Fish & Wildlife | Ecotrope

Obama's salmon joke: Funny, only partially true

Ecotrope | Jan. 26, 2011 7:31 a.m. | Updated: Feb. 19, 2013 1:41 p.m.

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Drawing of male freshwater phase Sockeye (red) salmon (Oncorhynchus nerka)

Drawing of male freshwater phase Sockeye (red) salmon (Oncorhynchus nerka)

Did anyone else’s ears perk up when Obama called out federal salmon management as his favorite example of government inefficiency?

I checked PolitiFact last night to see if maybe they picked up on the misstatement of who’s actually in charge of salmon. Obama said the Department of Commerce is in charge of salmon in saltwater while the Interior Department is in charge of them when they’re in freshwater.

That’s never quite been the case in my experience. The National Marine Fisheries Service, a division of the National Oceanic and Atmospheric Administration under the Department of Commerce, has always taken the lead on salmon management in the Northwest.

NPR reports Damien Schiff from Pacific Legal Foundation saying, in fact, NMFS is legally in charge of protecting salmon from the gravel to the ocean. The Department of Commerce explicitly has legal jurisdiction over salmon listed under the Endangered Species Act.

The Department of the Interior’s U.S. Fish and Wildlife Service works with NMFS in restoring freshwater salmon habitat and operating salmon hatcheries, which offset the impacts of dams and bolster salmon fisheries. But they aren’t really in charge. Not on the West Coast, anyway. Unless you’re talking about kokanee – the land-locked salmon.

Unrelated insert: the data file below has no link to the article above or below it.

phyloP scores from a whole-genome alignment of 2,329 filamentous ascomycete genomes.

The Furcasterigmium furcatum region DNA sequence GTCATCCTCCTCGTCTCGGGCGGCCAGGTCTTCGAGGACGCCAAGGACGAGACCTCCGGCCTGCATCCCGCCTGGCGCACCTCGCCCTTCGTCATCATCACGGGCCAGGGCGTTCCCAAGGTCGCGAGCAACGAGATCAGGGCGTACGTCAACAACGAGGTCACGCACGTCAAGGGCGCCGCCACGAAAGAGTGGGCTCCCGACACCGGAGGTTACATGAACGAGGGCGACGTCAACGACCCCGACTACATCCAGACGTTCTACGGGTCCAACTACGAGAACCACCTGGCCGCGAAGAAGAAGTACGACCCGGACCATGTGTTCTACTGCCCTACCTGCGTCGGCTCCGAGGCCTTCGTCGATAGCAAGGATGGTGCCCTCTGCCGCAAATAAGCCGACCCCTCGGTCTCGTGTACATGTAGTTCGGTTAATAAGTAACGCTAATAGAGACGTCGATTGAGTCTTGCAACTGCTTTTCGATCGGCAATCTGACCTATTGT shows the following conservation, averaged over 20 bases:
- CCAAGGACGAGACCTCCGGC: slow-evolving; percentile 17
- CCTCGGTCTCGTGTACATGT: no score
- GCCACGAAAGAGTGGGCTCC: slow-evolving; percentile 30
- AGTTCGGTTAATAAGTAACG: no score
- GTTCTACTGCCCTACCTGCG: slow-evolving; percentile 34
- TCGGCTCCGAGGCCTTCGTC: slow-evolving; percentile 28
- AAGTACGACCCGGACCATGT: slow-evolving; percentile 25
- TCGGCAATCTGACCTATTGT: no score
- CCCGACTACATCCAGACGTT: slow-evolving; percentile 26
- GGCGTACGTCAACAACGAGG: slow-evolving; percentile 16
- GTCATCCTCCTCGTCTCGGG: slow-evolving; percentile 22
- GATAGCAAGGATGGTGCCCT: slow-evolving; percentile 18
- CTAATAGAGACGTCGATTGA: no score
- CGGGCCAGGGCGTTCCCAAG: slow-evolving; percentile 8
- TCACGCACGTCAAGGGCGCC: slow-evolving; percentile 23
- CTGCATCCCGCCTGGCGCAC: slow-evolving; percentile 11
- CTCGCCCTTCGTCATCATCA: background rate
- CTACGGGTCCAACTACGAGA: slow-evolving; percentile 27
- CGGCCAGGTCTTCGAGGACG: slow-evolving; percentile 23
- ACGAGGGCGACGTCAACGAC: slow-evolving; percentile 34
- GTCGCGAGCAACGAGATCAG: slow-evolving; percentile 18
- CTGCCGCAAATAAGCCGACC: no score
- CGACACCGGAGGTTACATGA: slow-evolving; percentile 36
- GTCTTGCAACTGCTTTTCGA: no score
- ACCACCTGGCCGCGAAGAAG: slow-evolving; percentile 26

As NPR reported, it was tricky to get anyone at an agency to correct the president outright. The Department of the Interior sent me this statement on the matter:

The Department of Commerce is responsible for salmon fisheries while the Interior Department operates salmon hatcheries in fresh water and addresses salmon habitat issues along freshwater streams. Under the Obama administration, the Departments are integrating efforts and working together to effectively and efficiently protect these important species.”

Joan Jewett, a spokewoman for the U.S. Fish and Wildlife Service, said the president’s statement is more true in New England, where NMFS controls fisheries in saltwater and the USFWS takes over once the fish get inland and into fresh water. And even in the Northwest, Jewett said, there are some overlaps in responsibility and jurisdiction between the two departments.

So, I think the spirit of the president’s joke can endure, even if the facts don’t exactly add up. Federal salmon management is complex, involving multiple agencies, as Obama suggests with his punchline: “and I hear it gets even more complicated once they’re smoked.”

Is the president suggesting the U.S. Fish and Wildlife Service and National Marine Fisheries Service should merge to make salmon management more efficient? Some say that would be more trouble than it’s worth.

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